Interleukin 27 (IL-27), was first identified in 1996 from a subtractive hybridization screen of genes expressed in Epstein-Barr virus (EBV) transformed B cell lines. It is comprised of IL-27p28 and EBV-induced gene 3 (Ebi3). Similar to IL-12 and IL-23, EBI3 and p28 co-expression in a single cell is required for IL-27 to exert its biological functions.

The nature of the association between IL-27p28 and EBi3 is uncertain and these subunits can be secreted independently and are differentially expressed in various cell types. EBi3 can partner with IL-12p35 to form IL-35, which has been linked to the activities of regulatory T cells.

The expression of human IL-27 has been found in monocytes, monocyte-derived DCs, endothelial cells, and trophoblast cells, while the expression of murine IL-27 has been verified in activated microglia cells and macrophages.

Signaling through toll-like receptors (TLR) are crucial inducers of IL-27. The expression of EBI3 in DCs was substantially decreased in the lack of TLR2, TLR4, TLR9, or MyD88, suggesting that TLR stimulation is required for IL-27 expression. In addition, the expression of EBI3 in DCs was induced through the activation of the transcription factors NF-κB and PU-1. Human IL-27p28 mRNA was specially induced by Toll/IL-1R-containing adaptor inducing IFN-β-coupled TLR ligands, and IRF3 activation is a chief switch for the synthesis of IL-27. Besides TLR ligands, many host-derived factors, such as CD40L, IL-1β, IFN-α, IFN-β, and IFN-γ, can up-regulate IL-27 expression as well.

IL-27 is a IL-12 family cytokine with strikingly diverse influences on the immune response. Although it was initially linked with the development of Th1 responses, it is now recognized as a potent antagonist of different classes of inflammation through its ability to directly modify CD4+ and CD8+ T cell effector functions, to induce IL-10, and to promote specialized T regulatory cell responses.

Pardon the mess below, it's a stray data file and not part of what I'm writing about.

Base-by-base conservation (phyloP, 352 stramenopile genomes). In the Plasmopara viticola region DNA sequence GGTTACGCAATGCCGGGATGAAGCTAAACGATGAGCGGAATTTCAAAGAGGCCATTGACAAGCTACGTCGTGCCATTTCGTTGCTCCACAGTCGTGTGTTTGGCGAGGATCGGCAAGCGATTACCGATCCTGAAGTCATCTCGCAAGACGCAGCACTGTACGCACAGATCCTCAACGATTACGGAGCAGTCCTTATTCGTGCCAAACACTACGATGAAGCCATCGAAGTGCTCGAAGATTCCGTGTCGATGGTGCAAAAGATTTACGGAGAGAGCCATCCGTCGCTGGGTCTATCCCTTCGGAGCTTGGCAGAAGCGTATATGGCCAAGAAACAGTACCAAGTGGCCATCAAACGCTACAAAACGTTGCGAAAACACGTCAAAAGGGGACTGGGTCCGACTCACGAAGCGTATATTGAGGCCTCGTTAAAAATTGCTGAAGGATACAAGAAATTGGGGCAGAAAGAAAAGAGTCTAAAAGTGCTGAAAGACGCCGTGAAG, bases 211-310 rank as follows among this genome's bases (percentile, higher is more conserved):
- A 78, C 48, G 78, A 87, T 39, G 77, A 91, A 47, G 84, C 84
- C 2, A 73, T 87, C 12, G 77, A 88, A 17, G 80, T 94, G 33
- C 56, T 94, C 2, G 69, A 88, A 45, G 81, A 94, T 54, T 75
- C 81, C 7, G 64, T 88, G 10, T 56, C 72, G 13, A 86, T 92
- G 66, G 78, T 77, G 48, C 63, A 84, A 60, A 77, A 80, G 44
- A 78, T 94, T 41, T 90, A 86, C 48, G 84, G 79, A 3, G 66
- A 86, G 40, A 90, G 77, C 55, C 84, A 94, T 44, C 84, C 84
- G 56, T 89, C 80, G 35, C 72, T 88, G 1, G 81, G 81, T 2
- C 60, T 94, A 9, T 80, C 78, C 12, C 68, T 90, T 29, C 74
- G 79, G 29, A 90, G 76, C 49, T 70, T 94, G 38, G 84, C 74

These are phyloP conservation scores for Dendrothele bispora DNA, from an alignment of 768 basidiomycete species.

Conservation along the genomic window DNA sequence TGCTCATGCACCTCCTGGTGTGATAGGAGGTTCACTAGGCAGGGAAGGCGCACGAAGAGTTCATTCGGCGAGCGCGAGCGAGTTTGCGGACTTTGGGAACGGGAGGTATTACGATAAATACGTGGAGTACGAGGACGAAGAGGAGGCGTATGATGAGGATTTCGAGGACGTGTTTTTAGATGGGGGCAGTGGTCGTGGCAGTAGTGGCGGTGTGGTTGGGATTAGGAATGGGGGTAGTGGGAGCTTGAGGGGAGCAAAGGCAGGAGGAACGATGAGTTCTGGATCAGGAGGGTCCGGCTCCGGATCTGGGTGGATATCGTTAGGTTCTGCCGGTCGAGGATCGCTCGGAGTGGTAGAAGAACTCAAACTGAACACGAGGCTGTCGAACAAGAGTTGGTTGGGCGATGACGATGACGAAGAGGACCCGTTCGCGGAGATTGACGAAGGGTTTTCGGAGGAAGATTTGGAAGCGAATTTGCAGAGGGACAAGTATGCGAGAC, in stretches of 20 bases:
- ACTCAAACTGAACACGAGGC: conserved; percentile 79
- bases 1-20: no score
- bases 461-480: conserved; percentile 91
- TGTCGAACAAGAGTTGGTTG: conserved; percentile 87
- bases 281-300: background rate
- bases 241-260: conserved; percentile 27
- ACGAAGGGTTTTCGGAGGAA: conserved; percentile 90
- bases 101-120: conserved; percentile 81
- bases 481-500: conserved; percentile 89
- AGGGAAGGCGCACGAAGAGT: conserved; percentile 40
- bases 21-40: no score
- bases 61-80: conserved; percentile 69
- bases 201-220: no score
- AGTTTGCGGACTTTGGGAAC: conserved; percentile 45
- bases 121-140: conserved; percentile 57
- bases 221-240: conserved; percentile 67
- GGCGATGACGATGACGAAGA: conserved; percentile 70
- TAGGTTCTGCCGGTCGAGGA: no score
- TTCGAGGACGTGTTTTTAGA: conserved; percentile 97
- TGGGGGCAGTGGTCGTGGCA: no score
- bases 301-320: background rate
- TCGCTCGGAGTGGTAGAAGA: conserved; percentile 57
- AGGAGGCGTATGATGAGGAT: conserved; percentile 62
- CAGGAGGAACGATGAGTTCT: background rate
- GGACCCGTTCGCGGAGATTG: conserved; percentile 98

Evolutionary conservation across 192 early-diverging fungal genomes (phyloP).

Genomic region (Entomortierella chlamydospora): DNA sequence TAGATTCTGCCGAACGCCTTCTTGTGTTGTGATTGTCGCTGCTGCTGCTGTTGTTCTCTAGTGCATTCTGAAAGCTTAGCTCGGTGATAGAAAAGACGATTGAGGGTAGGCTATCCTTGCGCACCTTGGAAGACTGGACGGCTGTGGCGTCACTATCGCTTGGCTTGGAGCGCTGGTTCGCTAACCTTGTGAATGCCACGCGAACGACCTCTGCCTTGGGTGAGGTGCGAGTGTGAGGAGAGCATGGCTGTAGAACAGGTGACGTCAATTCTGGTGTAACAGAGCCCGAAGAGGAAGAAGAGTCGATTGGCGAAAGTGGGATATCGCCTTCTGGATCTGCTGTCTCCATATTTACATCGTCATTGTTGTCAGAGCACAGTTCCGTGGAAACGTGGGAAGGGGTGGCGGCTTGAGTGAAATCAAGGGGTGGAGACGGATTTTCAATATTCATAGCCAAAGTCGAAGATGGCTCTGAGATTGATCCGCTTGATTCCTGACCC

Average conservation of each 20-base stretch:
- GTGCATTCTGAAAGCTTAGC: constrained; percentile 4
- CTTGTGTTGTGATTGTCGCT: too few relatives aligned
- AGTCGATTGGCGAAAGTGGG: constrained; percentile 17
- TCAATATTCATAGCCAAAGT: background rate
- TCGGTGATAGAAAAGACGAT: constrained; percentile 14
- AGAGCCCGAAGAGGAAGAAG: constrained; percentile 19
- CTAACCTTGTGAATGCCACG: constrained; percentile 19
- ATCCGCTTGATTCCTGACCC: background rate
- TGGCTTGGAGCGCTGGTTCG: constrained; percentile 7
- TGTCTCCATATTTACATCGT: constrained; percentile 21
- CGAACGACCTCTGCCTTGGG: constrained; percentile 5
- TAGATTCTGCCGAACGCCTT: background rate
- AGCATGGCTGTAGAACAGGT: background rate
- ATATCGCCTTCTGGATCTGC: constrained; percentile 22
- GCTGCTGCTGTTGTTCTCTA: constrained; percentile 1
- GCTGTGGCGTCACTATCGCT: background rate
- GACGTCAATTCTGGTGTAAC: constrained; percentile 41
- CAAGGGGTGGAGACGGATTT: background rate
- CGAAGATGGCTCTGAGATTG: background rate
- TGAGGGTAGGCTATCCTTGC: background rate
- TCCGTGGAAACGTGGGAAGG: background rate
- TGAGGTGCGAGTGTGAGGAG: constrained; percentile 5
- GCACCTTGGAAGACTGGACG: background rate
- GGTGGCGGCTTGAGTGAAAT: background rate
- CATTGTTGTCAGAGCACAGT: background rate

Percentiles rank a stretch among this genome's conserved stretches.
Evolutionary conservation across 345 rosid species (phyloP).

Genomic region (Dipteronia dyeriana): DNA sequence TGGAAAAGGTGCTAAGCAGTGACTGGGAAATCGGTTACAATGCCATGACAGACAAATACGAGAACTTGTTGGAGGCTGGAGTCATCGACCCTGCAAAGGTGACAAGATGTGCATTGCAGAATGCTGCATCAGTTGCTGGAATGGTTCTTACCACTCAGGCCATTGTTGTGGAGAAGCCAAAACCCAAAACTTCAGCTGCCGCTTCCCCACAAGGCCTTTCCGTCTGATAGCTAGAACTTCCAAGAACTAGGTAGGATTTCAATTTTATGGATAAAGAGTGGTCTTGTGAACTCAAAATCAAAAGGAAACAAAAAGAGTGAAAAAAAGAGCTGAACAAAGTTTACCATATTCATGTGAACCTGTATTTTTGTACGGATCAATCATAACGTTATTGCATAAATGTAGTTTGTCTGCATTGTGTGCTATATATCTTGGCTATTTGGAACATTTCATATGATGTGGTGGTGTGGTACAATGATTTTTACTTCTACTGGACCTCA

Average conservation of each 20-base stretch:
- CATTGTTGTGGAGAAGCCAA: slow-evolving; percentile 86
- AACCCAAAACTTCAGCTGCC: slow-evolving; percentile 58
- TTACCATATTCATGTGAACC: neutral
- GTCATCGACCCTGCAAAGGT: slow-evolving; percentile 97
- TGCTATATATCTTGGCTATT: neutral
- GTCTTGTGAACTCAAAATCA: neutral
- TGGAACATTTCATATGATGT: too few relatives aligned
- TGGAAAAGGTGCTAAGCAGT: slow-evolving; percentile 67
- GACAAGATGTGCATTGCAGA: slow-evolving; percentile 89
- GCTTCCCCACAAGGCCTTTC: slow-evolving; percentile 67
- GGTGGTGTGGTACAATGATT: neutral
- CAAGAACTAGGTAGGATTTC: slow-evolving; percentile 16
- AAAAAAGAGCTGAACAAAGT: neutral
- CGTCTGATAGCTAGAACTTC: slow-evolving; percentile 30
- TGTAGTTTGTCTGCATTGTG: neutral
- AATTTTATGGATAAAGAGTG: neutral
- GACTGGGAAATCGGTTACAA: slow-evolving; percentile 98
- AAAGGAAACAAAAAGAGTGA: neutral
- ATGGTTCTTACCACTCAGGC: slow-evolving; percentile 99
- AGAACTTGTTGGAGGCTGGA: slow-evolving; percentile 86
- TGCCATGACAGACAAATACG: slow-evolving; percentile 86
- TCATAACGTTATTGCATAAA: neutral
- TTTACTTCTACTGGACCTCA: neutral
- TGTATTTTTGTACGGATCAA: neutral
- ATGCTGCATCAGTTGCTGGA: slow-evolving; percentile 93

Interleukin-35

Interleukin 35 (IL-35) is the most recently identified member of the IL-12 family of cytokines and offers the potential to be a target for new therapies for autoimmune, inflammatory, and infectious diseases.

Similar to other members of the IL-12 family including IL-12, IL-23, and IL-27, IL-35 is composed of a heterodimer of α and β chains, which in the case of IL-35 are the p35 and Epstein-Barr virus-induced gene 3 (EBI3) proteins. IL-35 shares p35 subunit with IL-12, and shares EBI3 with IL-27.

Unlike other members of the IL-12 family which are secreted by a variety of myeloid cell types, IL-35 is restricted to be secreted by Foxp3+ regulatory T cells and a regulatory T cell population induced by IL-35. Naive T cells with IL-35 treatment induces a regulatory population, called 'iTR35 cells', that mediates T cell suppression via IL-35. Human Foxp3+ Tregs do not constitutively express IL-35 but can be induced to produce IL-35 by anergic dendritic cells characterized by cell surface expression of B7-H1 (CD274) and sialoadhesin (CD169).

IL-35 signaling in Tregs is mediated through unconventional receptors comprising IL-12Rβ2/gp130, IL-12Rβ2/IL-12Rβ2 or gp130/gp130. Although it is not clear which of these is the high affinity IL-35 receptor, binding of IL-35 to the receptor preferentially activates JAK1, JAK2, STAT1 and STAT4.

IL-35 has also been shown to induce regulatory B cells that produce IL-10 (Bregs) and/or IL-35 (i35-Bregs), suggesting potential use of autologous regulatory B cells in regulating immune responses in health and disease.

References